Strength training is important no matter your age, but if you want to get or stay lean in your 40s, it's a non-negotiable.
"Age-related muscle loss begins as early as age 30," says certified personal trainer Young McCarthy, CPT, vice president of Jazzercise. That's one big reason why, by your 40s, staying lean can become a lot more difficult.
"A pound of muscle tissue burns up to three times more calories than a pound of fat tissue at rest," she says.
That means, with the right moves, you can burn calories both during and after your workouts for more efficient fat loss. Plus, by building lean muscle, you sport some definition, improve your energy and become better equipped to burn calories in all of your workouts.
But you don't have to devote loads of time to strength training to get lean in your 40s. Doing just a few strength workouts a week can make a meaningful difference. These exercises, courtesy of McCarthy, work several muscle groups at once and get your heart pumping to get you the best results in the least time.
The 7 Best Strength Exercises to Get Lean in Your 40s
Sprinkle the below exercises into your weekly routine to build lean muscle and lose fat — or combine them into one awesome workout. For a total-body get-lean routine, do these exercises in order for the number of reps and sets listed below. Repeat three times per week.
Move 1: Kneeling Push-Up to Plank
- Get on the floor on your hands and knees. Walk your hands slightly in front of your body with your arms shoulder-width apart, stacking your wrists under your shoulders. Your body should form a straight angle from your head to your feet.
- Bracing your core and keeping your shoulders back and down, bend your elbows and lower your chest toward the floor. Try to bring your chest to elbow level before pushing back up to the starting position.
- Next, extend your legs behind you so that you’re in a high plank. Your body should form a long straight line from your head to your heels. Hold for a second before placing knees back on the floor.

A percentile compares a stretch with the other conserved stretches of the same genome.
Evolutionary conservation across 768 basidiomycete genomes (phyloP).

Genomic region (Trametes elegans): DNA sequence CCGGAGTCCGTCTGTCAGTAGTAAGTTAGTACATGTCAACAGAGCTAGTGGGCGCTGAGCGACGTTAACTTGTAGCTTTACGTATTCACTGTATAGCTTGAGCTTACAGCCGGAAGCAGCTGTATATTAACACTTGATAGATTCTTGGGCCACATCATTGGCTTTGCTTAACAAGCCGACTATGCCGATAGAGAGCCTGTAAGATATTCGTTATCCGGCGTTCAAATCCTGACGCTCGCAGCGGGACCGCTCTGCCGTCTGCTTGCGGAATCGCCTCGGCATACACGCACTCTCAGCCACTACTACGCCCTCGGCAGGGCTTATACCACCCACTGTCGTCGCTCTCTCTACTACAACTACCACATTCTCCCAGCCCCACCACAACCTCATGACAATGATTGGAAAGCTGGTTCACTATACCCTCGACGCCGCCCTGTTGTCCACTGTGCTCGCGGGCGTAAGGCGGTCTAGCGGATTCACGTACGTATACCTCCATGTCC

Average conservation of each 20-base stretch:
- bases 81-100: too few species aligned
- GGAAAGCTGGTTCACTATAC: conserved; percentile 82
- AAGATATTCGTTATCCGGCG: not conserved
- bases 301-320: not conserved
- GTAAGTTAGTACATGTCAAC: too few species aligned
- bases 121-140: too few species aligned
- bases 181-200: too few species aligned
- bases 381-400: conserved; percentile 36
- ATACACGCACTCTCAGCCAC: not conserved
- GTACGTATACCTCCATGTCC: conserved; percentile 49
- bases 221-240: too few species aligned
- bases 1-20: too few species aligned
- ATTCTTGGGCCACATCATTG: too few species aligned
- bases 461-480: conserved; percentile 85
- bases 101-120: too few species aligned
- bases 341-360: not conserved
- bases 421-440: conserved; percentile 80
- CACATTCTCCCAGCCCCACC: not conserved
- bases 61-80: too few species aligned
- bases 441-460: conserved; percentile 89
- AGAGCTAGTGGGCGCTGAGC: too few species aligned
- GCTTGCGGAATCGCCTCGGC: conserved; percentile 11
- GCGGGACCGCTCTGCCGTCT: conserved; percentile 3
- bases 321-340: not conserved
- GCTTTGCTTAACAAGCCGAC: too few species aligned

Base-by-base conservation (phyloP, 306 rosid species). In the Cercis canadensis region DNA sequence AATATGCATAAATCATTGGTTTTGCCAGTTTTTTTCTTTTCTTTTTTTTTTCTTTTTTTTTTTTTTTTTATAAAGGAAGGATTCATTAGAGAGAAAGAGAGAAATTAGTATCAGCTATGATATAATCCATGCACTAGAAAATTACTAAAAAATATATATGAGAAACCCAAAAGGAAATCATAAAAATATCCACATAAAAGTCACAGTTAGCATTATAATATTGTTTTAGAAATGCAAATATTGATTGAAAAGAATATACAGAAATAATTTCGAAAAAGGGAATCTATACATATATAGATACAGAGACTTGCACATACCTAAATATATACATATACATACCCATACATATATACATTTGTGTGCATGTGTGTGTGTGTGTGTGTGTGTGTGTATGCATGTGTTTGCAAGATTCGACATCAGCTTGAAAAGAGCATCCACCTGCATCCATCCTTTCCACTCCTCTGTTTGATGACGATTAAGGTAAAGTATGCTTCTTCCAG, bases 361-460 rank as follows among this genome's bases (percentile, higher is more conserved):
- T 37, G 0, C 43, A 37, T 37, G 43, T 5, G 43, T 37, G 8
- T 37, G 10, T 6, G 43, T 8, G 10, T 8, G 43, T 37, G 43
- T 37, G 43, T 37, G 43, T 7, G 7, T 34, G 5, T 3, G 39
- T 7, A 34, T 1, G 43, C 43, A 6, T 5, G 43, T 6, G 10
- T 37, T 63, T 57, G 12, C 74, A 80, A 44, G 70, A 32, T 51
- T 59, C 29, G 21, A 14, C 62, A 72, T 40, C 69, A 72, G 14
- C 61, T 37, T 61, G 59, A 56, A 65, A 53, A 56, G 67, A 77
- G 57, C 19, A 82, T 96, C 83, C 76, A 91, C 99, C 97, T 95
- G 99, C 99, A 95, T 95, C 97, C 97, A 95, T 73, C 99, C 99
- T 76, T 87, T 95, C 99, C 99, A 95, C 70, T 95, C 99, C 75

- Repeat from the push-up.
This move builds strength in your shoulders and arms while working your chest and core. Sculpting these areas of your upper body helps you gain a more chiseled and defined look. You'll also get your heart rate up, helping you break a sweat.
- Instead of lifting both knees off the floor at the same time into plank, step your feet back one at a time. Then bring your knees down to the floor one at a time.
Move 2: Bear Plank to Pike
- Get into a quadruped position with your hands under your shoulders and your knees under your hips. Tuck your toes under, brace your core and lift your knees about an inch or two off the floor. This is called a bear plank.
- From here, straighten your legs and press back into your heels as you lift your hips up into a pike position.
- Return to the bear plank without letting your knees touch the floor, then repeat.
Your core gets some serious action with this 2-in-1 move, but you'll also feel a stretch in your hamstrings as you move into the pike. Make sure you're really challenging yourself by creating tension in your core in the pike position. Picking up the pace can get your heart rate up and, in turn, burn more calories.
- If the bear plank is too much, skip that step and move straight from kneeling to hips up.
Move 3: Knee Pull to Leg Extension
- Kneel on the floor and extend your right leg out to the side so that your knee and toes are facing forward. Lean your upper body to the left, placing your left hand on the floor directly under your left shoulder. Keeping both shoulders squared to the front, extend your right arm overhead.
- Bracing your core, pull your right knee up in front of your body toward your chest as you pull your right arm down near your right hip.
- Extend your right leg straight to the side at hip height without letting your foot touch the floor, then repeat.
- After completing reps, switch sides.